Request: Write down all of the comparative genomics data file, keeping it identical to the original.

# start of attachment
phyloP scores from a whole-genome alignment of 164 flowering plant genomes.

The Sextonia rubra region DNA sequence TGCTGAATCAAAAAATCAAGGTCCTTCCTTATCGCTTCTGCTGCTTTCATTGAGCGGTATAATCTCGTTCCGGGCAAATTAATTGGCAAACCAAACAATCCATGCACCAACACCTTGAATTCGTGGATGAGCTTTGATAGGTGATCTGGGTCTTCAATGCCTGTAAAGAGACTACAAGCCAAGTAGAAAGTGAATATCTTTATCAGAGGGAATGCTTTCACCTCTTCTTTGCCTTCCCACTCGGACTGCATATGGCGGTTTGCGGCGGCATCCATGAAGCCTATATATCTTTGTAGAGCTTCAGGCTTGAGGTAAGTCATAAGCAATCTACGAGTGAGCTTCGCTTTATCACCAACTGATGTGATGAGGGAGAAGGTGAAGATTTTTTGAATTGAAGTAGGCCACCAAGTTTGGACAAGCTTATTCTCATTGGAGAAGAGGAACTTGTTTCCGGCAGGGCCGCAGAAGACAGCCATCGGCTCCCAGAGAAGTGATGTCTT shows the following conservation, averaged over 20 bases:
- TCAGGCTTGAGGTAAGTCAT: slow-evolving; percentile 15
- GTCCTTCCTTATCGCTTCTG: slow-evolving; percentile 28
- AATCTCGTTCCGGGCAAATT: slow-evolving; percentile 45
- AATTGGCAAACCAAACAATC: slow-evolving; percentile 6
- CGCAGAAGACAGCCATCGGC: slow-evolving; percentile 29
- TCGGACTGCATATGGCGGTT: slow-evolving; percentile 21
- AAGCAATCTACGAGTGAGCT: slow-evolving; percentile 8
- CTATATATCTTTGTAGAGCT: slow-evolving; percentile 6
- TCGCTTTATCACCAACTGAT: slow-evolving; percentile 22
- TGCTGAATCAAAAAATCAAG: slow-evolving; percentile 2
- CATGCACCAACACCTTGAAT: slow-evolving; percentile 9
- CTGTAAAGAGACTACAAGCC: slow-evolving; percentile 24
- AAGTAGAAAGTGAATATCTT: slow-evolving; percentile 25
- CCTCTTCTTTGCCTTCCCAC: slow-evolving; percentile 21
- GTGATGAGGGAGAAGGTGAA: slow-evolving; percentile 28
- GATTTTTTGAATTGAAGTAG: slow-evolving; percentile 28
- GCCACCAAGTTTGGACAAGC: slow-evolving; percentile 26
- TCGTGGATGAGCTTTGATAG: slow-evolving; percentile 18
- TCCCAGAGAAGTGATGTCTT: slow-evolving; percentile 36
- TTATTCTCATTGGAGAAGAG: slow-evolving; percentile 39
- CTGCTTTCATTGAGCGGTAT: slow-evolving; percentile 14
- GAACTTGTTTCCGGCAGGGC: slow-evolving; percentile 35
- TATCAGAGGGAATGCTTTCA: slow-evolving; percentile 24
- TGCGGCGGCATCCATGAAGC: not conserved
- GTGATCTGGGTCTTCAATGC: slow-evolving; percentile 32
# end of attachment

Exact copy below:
phyloP scores from a whole-genome alignment of 164 flowering plant genomes.

The Sextonia rubra region DNA sequence TGCTGAATCAAAAAATCAAGGTCCTTCCTTATCGCTTCTGCTGCTTTCATTGAGCGGTATAATCTCGTTCCGGGCAAATTAATTGGCAAACCAAACAATCCATGCACCAACACCTTGAATTCGTGGATGAGCTTTGATAGGTGATCTGGGTCTTCAATGCCTGTAAAGAGACTACAAGCCAAGTAGAAAGTGAATATCTTTATCAGAGGGAATGCTTTCACCTCTTCTTTGCCTTCCCACTCGGACTGCATATGGCGGTTTGCGGCGGCATCCATGAAGCCTATATATCTTTGTAGAGCTTCAGGCTTGAGGTAAGTCATAAGCAATCTACGAGTGAGCTTCGCTTTATCACCAACTGATGTGATGAGGGAGAAGGTGAAGATTTTTTGAATTGAAGTAGGCCACCAAGTTTGGACAAGCTTATTCTCATTGGAGAAGAGGAACTTGTTTCCGGCAGGGCCGCAGAAGACAGCCATCGGCTCCCAGAGAAGTGATGTCTT shows the following conservation, averaged over 20 bases:
- TCAGGCTTGAGGTAAGTCAT: slow-evolving; percentile 15
- GTCCTTCCTTATCGCTTCTG: slow-evolving; percentile 28
- AATCTCGTTCCGGGCAAATT: slow-evolving; percentile 45
- AATTGGCAAACCAAACAATC: slow-evolving; percentile 6
- CGCAGAAGACAGCCATCGGC: slow-evolving; percentile 29
- TCGGACTGCATATGGCGGTT: slow-evolving; percentile 21
- AAGCAATCTACGAGTGAGCT: slow-evolving; percentile 8
- CTATATATCTTTGTAGAGCT: slow-evolving; percentile 6
- TCGCTTTATCACCAACTGAT: slow-evolving; percentile 22
- TGCTGAATCAAAAAATCAAG: slow-evolving; percentile 2
- CATGCACCAACACCTTGAAT: slow-evolving; percentile 9
- CTGTAAAGAGACTACAAGCC: slow-evolving; percentile 24
- AAGTAGAAAGTGAATATCTT: slow-evolving; percentile 25
- CCTCTTCTTTGCCTTCCCAC: slow-evolving; percentile 21
- GTGATGAGGGAGAAGGTGAA: slow-evolving; percentile 28
- GATTTTTTGAATTGAAGTAG: slow-evolving; percentile 28
- GCCACCAAGTTTGGACAAGC: slow-evolving; percentile 26
- TCGTGGATGAGCTTTGATAG: slow-evolving; percentile 18
- TCCCAGAGAAGTGATGTCTT: slow-evolving; percentile 36
- TTATTCTCATTGGAGAAGAG: slow-evolving; percentile 39
- CTGCTTTCATTGAGCGGTAT: slow-evolving; percentile 14
- GAACTTGTTTCCGGCAGGGC: slow-evolving; percentile 35
- TATCAGAGGGAATGCTTTCA: slow-evolving; percentile 24
- TGCGGCGGCATCCATGAAGC: not conserved
- GTGATCTGGGTCTTCAATGC: slow-evolving; percentile 32